By: ASJAD NAZIR
NEWLY released album Anomaly is an amazing introduction to awesomely talented British Asian artist Jasdeep Singh Degun.
The award-winning sitar virtuoso’s dynamic debut combines classical compositions rooted in Indian tradition with a contemporary flair, which showcase his exceptional musicality and ability to effortlessly connect with cross-generational listeners. The 12-track release featuring powerful collaborations with leading lights in classical music is a giant first step from a bright newcomer, who has been connected to music from a very young age and has an exciting journey ahead.
Eastern Eye caught up with the Leeds-based maestro to discuss his new album, future plans, and importance of keeping the classic tradition alive.
What first connected you to music?
I don’t come from a musical family so my first interaction with music was probably hearing kirtan (religious hymns) at the local Gurdwara. My primary school in North Leeds offered Indian classical singing lessons as part of the music curriculum, so I remember joining that at a young age. I really enjoyed the lessons and would stay longer in the music room after classes had finished. I have no idea what drew me to music, but when I heard it, I knew this would be something I wanted to pursue.
What drew you towards the sitar?
I started learning sitar at a relatively late age. I started off learning Indian classical vocals and was very active in Leeds music circles. I used to perform at school, at the local Gurdwara, I took part in the SAA-UK Summer Schools, and used to learn at the Leeds College of Music Saturday and Sunday schools. I joined the National Youth Orchestra (Samyo) when I was around 14/15 years old as the first vocalist. Seeing other young musicians there inspired me to take up the sitar and did that with my teacher Ustad Dharambir Singh MBE.
You have done a lot at a young age. What has been the most memorable moment of your musical journey?
There have been countless memorable moments but the biggest has to be performing in the ballroom at Buckingham Palace for Prince Harry as part of a BBC documentary when I was 18. Another memorable moment was recently performing at Westminster Abbey in the presence of the whole royal family and the prime minster as part of the Commonwealth service.
Tell us about your debut album Anomaly?
Anomaly is a contemporary classical album featuring 33 musicians, including greats like Nitin Sawhney, Roopa Panesar, and Pirashanna Thevarajah. I received a much-coveted Sky Academy Scholarship in 2016 to work on the album and wanted to feature as many Britishborn Indian classical musicians as I could. It is a contemporary album but rooted wholeheartedly in Indian classical music.
Where did you draw inspirations from for the compositions?
Each track on the album is an ‘anomaly’ within itself. I draw from all of my varied influences but mainly from Indian classical (both Hindustani and Carnatic) and western classical music.
Who are you hoping connects with these classical compositions?
I wanted to write an album that my friends and family inside and outside of the Indian classical tradition would enjoy and listen to. You don’t have to know anything about classical music to listen, and hopefully, enjoy the album. Similarly, I wanted to make sure that Indian classical music was treated with the care and respect I hold for the tradition.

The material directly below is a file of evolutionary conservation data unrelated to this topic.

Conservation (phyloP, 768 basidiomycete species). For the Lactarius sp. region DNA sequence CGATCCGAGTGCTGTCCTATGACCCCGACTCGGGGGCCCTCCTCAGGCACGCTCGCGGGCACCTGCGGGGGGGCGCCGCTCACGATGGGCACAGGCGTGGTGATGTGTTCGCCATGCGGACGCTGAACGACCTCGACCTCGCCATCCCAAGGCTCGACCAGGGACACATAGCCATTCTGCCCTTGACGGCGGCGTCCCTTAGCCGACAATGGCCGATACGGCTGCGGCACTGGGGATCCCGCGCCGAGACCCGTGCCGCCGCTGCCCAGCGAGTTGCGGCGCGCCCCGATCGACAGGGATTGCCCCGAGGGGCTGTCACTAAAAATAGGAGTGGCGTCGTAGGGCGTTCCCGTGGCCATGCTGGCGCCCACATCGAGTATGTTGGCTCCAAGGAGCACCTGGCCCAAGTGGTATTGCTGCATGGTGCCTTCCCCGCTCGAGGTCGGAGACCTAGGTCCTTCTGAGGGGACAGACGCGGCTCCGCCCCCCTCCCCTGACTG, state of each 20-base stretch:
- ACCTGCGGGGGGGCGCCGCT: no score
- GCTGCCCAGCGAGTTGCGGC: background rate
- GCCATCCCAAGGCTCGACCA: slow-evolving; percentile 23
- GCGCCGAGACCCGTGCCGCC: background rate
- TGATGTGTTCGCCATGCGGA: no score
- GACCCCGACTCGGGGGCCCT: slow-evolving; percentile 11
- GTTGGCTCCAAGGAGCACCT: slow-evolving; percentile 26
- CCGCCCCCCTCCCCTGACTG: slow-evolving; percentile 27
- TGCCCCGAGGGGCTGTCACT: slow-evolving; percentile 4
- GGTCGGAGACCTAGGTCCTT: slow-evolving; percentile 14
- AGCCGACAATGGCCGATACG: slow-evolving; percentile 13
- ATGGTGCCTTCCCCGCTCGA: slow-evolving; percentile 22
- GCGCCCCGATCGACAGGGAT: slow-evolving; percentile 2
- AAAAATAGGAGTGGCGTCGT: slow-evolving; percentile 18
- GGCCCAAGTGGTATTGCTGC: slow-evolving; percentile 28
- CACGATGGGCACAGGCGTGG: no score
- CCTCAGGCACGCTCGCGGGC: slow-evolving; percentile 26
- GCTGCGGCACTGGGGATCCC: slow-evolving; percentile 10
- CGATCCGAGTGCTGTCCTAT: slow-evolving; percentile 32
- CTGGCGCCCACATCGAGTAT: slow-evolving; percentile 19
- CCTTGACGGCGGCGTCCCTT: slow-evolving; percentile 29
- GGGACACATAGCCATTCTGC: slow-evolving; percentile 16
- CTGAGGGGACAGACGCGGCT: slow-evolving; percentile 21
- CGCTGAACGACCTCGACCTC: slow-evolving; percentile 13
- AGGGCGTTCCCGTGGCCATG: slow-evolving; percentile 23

Which is your own favourite track in the album?
Every track is a part of me, so it’s difficult to choose!
Do you think more people need to be made aware of the fact there are worldclass south Asian classical musicians in UK?
Yes, for sure! The UK has been blessed with many senior Indian classical musicians who have supported and taught music in this country for many years. My teacher Ustad Dharambir Singh MBE set up and had a hand in setting up loads of Indian classical organisations, such as SAA-UK, SAMYO and Tarang, and the Darbar Festival, which facilitate and propagate Indian classical music and its musicians in this country. We are blessed to have fine British-born musicians such as Roopa Panesar, Soumik Datta, Pirashanna Thevarajah, Kirpal Panesar, Kaviraj Singh, Shahbaz Hussain, Bhupinder Chaggar and more, who are all world class. And these are just naming a handful!
What is the music plan going forward?
My plan is to continue practising and making music I enjoy, with the grace and blessings of all my teachers and the almighty.
What music dominates your own playlist?
I listen to predominantly Indian classical music, but also enjoy a lot of contemporary and western classical music.
Who is your own musical hero?
There are so many to choose from, but it is probably Kaushiki Chakrabarty, my all-time favourite musician.
Why is it important to keep Indian classical tradition alive?
There is so much beauty inherent in our system of classical music. Although based on the strict rules of raag and taal, the performance of Indian classical music is 90 per cent improvised on the spot. That means that every concert is different each time and the magic created by the spontaneity of the musician is something to behold.
Why should we pick up your new album?
I am very lucky to have been signed by such a prestigious and world class label, Real World Records. It’s not very often that this happens for a British born classical musician from a Sikh background. Support from the British Asian community is very appreciated!
Anomaly by Jasdeep Singh Degun is available now on Real World Records. Catch him live at Kings Place in London May 14, Curve Theatre in Leicester July 17, Sage in Gateshead on July 22, and Womad Festival on July 31.